This book examines the history, archaeology, and anthropology of Mexican taste. Contributors analyze how the contemporary identity of Mexican food has been created and formed through concepts of taste, and how this national identity is adapted and moulded through change and migration. Drawing on case studies with a focus on Mexico, but also including Israel and the United States, the contributors examine how local and national identities; the global market of gastronomic tourism; and historic transformations in trade, production, the kitchen space, and appliances; shape the taste of Mexican food and drink.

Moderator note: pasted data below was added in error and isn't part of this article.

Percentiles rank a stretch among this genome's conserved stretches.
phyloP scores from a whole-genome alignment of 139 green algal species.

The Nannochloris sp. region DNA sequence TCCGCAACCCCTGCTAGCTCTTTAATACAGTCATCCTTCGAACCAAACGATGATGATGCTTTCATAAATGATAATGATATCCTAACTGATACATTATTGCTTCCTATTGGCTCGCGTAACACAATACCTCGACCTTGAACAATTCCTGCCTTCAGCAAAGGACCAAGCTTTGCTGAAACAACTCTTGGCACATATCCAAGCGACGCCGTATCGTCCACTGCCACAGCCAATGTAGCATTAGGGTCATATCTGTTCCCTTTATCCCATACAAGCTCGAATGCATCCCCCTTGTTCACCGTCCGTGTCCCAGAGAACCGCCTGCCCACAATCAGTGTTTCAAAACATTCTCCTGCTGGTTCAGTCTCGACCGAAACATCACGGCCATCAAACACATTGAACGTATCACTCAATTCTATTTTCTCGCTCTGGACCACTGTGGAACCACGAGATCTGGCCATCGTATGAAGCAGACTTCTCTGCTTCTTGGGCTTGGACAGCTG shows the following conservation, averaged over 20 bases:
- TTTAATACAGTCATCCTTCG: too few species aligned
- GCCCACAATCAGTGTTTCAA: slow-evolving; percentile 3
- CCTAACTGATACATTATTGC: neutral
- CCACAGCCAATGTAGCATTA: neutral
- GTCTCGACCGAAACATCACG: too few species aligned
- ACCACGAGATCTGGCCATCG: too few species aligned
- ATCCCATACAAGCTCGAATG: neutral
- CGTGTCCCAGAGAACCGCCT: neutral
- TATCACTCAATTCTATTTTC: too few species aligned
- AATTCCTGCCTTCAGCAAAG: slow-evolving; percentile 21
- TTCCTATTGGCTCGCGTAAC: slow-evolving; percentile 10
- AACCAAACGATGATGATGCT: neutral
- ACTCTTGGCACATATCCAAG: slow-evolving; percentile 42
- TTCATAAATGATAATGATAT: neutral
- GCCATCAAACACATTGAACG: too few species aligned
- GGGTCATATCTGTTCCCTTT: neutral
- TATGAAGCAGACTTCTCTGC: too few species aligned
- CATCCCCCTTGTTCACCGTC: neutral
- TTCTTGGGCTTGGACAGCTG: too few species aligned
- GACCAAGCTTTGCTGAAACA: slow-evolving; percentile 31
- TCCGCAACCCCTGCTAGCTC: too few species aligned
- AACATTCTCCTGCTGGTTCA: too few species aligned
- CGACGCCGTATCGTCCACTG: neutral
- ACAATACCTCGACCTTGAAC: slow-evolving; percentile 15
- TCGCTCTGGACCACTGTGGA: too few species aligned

Chapters include an exploration of the popularity of Mexican beer in the United States by Jeffrey Pilcher, an examination of the experience of eating chapulines in Oaxaca by Paulette Schuster and Jeffrey H. Cohen, an investigation into transformations of contemporary Yucatecan gastronomy by Steffan Igor Ayora-Diaz, and an afterword from Richard Wilk. Together, the contributors demonstrate how taste itself is shaped through a history of social and cultural practices. In addition, they look at how culinary and gastronomic experience is tied to issues of identity politics, as well as to the global expansion of local cuisines.